Hyannis Half Marathon Race Report

Written by Jesse. Posted in Race Reports

Sunday was the Hyannis half marathon. This is typically a great weekend where we run the race and then ride 3-4 hours down in Hyannis where it’s typically a bit warmer. Unfortunately, Mother Nature had different plans this year and a cold rain began following the race ….no ride outside! Of course this didn’t slow us down much, as we rode 3:30 inside on the trainers in a basement.

As for the race itself, this was the first test of the season which proved to be very successful for all of our athletes. Going in my goal was to head out the first mile at 5:43 and then settle into 5:48 and average that through the finish. This pacing was based on output from www.runcalculator.com and my most recent zone 1 paces. It seemed quite fast considering I hadn’t run below 6:50 in over 8 weeks since the 5K I did in December! However, I trusted the calculator and hit the first 2 miles in 5:43 which actually felt VERY comfortable. I ended up holding this pace on the Garmin through mile 10 at which point it began to slide a bit as we hit the hills and head winds. The last 2-3 miles is always a grind and this proved to be no different. I hit the finish line with a 5:48 average on the Garmin which was dead in line with my current performance indicators from training. This was good enough for a PR and 4th place finish and also shows how aerobically driven this sport is (no running even within 1 minute of race pace in training for the last 8 weeks). On a side note, this was my 5th half marathon and 5th PR. I’ve never run a half marathon and not PR’d which is of course always the focus and a good indicator that what you are doing is producing the intended development of the aerobic system. Given the bike and run durability I will have at IMLP, and my current run speed potential, I’m in a good spot this year to run 3:05 off the bike I believe.

On another note, we had many QT2 athletes race who produced multiple PRs and great races overall….it was great to see everyone! The standouts were Tim and Cait with their overall wins, Chrissie and Michelle with 1:30 performances, Pat with a 2 minute PR, and Mark who had a ~20 minute PR. On the elite side, Cait is on track for the season goals we have set with a sub 1:20 performance as well as Pat. Tim had a slower day than last year which was expected and shows he’s finally becoming cyclist given the need he has in that area, and the focus we have devoted to it.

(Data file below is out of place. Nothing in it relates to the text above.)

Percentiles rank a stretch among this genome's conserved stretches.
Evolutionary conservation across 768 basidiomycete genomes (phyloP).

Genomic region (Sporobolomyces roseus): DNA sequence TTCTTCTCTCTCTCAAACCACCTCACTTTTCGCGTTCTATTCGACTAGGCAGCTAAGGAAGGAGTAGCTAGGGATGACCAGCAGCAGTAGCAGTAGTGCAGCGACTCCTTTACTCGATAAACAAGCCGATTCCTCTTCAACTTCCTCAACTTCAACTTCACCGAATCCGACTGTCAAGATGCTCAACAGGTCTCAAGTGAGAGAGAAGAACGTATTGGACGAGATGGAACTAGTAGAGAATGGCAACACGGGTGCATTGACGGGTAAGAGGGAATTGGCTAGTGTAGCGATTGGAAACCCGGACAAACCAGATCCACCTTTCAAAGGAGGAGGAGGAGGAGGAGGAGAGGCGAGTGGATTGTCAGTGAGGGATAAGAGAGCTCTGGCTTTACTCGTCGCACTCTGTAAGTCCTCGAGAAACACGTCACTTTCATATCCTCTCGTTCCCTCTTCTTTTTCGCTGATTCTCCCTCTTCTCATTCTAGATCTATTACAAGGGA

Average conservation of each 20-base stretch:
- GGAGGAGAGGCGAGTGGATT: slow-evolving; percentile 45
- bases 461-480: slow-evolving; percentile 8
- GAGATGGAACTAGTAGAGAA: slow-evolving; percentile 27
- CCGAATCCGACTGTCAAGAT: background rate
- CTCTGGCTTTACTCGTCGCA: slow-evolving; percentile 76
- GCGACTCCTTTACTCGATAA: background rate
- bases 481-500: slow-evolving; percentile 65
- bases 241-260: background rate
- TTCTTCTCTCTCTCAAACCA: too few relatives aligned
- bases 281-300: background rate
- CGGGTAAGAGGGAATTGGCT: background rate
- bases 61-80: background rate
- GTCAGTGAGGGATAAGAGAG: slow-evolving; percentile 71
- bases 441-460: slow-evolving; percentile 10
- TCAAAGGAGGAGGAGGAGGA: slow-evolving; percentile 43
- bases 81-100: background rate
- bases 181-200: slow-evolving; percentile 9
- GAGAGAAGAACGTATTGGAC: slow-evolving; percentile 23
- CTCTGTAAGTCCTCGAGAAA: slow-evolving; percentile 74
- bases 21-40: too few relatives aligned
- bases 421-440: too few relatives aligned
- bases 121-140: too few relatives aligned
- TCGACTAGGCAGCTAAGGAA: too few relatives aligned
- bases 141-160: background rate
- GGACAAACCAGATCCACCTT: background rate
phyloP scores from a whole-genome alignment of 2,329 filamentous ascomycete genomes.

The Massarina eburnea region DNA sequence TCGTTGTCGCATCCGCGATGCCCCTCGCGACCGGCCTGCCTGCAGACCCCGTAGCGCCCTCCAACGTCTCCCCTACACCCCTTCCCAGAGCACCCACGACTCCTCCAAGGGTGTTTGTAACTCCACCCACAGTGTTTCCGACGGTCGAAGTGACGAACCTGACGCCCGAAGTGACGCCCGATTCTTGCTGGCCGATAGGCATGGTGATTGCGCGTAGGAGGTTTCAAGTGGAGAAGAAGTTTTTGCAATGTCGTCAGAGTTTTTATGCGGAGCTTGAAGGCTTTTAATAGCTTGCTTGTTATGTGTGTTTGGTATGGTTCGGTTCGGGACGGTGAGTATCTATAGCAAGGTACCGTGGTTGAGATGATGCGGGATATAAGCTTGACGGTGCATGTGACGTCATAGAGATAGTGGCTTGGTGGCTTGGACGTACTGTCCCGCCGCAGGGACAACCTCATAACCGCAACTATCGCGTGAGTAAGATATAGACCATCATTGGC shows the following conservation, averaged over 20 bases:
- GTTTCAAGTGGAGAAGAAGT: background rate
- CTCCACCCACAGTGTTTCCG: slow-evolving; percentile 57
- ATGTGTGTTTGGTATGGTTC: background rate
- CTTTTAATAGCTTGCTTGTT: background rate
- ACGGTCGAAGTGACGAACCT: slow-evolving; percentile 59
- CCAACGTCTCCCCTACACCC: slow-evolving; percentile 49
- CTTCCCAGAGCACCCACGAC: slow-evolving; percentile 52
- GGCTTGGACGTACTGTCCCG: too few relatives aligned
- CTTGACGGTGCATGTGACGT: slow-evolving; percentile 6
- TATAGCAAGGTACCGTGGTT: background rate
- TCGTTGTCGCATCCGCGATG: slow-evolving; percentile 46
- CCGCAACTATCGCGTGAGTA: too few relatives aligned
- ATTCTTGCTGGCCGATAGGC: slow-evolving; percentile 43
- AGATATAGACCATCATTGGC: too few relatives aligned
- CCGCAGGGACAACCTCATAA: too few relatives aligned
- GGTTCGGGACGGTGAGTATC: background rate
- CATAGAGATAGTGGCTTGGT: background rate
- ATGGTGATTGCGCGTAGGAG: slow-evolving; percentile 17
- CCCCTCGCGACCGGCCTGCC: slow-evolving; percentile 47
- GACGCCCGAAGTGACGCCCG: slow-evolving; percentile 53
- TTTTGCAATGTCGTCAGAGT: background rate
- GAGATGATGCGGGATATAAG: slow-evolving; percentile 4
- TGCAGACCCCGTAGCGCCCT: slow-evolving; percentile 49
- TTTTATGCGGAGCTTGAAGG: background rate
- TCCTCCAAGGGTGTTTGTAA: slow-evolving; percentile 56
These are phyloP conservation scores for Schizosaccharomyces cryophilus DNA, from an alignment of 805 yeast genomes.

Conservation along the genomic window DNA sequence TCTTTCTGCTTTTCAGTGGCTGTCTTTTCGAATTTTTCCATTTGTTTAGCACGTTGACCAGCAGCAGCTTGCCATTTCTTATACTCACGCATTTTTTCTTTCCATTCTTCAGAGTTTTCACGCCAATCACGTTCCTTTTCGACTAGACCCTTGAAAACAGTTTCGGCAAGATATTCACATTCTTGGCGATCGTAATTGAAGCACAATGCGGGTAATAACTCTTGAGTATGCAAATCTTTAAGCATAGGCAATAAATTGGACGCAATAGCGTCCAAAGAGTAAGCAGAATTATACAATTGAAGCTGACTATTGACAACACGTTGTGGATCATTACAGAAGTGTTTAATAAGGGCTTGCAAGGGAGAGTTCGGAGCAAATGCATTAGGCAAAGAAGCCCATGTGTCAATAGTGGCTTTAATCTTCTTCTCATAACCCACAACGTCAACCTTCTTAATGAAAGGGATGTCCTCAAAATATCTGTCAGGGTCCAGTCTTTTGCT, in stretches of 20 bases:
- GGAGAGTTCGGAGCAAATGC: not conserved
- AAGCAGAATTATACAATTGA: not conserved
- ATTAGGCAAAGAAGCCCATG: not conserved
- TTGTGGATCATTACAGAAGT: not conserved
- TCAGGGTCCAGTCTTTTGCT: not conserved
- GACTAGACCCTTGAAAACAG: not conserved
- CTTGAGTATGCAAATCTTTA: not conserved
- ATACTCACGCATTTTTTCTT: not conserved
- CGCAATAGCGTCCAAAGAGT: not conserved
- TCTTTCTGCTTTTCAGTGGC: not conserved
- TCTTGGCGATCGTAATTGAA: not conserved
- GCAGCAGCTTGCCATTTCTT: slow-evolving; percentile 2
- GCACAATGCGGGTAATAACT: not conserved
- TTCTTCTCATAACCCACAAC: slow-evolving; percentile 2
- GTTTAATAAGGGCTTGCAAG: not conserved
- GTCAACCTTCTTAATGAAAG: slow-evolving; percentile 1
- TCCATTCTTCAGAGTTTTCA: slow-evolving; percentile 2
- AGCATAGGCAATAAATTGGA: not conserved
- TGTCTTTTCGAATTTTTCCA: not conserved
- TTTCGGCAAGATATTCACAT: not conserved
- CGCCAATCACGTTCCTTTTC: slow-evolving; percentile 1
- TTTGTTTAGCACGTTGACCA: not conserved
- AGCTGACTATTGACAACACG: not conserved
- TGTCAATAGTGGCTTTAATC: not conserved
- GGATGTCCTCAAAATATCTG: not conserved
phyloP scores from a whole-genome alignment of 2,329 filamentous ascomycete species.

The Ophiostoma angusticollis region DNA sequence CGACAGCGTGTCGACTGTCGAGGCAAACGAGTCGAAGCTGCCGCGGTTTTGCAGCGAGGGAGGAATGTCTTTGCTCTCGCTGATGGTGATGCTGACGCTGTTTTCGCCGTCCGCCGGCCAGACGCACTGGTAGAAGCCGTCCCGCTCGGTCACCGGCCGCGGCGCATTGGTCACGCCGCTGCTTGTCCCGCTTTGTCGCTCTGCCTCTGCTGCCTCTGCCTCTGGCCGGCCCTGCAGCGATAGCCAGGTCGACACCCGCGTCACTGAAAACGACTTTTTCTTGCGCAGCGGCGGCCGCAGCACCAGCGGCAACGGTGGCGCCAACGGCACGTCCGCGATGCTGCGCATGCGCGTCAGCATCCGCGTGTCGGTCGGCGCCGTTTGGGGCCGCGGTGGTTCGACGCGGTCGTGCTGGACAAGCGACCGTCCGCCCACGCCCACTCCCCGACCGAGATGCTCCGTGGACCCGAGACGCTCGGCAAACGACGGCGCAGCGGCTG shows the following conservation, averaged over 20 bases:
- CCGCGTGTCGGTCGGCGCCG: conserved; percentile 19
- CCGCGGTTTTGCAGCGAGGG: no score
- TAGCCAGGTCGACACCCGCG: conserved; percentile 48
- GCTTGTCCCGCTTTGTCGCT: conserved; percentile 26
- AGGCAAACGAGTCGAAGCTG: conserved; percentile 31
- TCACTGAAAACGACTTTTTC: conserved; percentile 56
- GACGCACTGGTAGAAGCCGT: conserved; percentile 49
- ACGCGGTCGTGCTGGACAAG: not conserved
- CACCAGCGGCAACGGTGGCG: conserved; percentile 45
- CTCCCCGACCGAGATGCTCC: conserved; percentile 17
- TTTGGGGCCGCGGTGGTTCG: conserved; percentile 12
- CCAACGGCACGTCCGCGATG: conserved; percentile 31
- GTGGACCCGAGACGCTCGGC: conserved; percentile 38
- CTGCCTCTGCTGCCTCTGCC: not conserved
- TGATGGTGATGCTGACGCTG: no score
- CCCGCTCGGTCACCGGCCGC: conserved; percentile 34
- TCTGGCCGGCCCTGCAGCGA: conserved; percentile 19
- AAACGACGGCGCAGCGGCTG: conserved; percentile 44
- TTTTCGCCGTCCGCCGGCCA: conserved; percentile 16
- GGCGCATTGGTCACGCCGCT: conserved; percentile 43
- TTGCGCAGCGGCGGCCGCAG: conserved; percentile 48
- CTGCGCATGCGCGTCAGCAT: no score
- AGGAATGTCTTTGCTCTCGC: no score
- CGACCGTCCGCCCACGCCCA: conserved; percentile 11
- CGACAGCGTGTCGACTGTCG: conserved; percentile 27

Next Up: BTT Indoor TT next weekend!

Comments (3)

  • Anonymous


    Wow, I can only dream of running 5:43 pace. You are an amazing runner.


  • Mary IronMatron


    It was really fun to look at the results and see QT2 everywhere! I’m most impressed with Chrissie and Michelle… They are UNBELIEVABLY inspiring to me.
    I think it’s amazing that you hadn’t run race pace in 8 weeks, and were still able to in the race. I have been thinking about the mental side of this, and I really believe that you can hold a pace like that because you BELIEVE you can hold that pace. Does that make sense? You trust the numbers, the numbers give you the confidence, you decide, you do it. It’s the combination of the belief in the numbers and the actual numbers that get you the performance. Had that been me I would have talked myself out of being able to hold that pace b/c I hadn’t done the pace recently. In short, I’m saying you have to believe.
    As for PRing every 1/2…. Have you done a different 1/2 than Hyannis? Come out and do New Bed. and we’ll talk PRs then… haha! Just kidding. 🙂 I may have wandered away, but I will never stop being a PIYA.


  • Jessekrop


    Hey Mary!

    Michelle and Chrissie have been working VERY hard. I’m really happy for both of them also.

    Actually, to be a little more descriptive, other than a 5K 8 weeks ago, I hadn’t run even within 1 minute of race pace in over 18 weeks. It really show’s that our sport is aerobically driven and how important it is to develop very aerobic based energy production (ATP) at as fast a pace as possible. Speed work just isn’t worth the risk of being sidelined. This becomes more and more true as the race distance becomes longer.

    Unfortunately physiology dictates the game and the mental side only helps you meet those predefined (by training) capabilities. The issue on the mental side comes when you see an athlete that is not meeting what their training indicators tell them they should. Again, I’ve never once seen any athlete out do what’s predicted by thier training paces (even calibrating from easy zone 1 paces).

    Is that a challenge on New Bedford!?!? 🙂 Serioulsy though, I do understand what you’re saying…of course if I ran Big Lake on the same day I’d be slower. The point is that given the same conditions you should always get faster until age slows you down. If not, you should really look at your what you’re doing.

    You’re never a PIYA! I like to see that you are thinking and learning always.

    Thanks for the comments!



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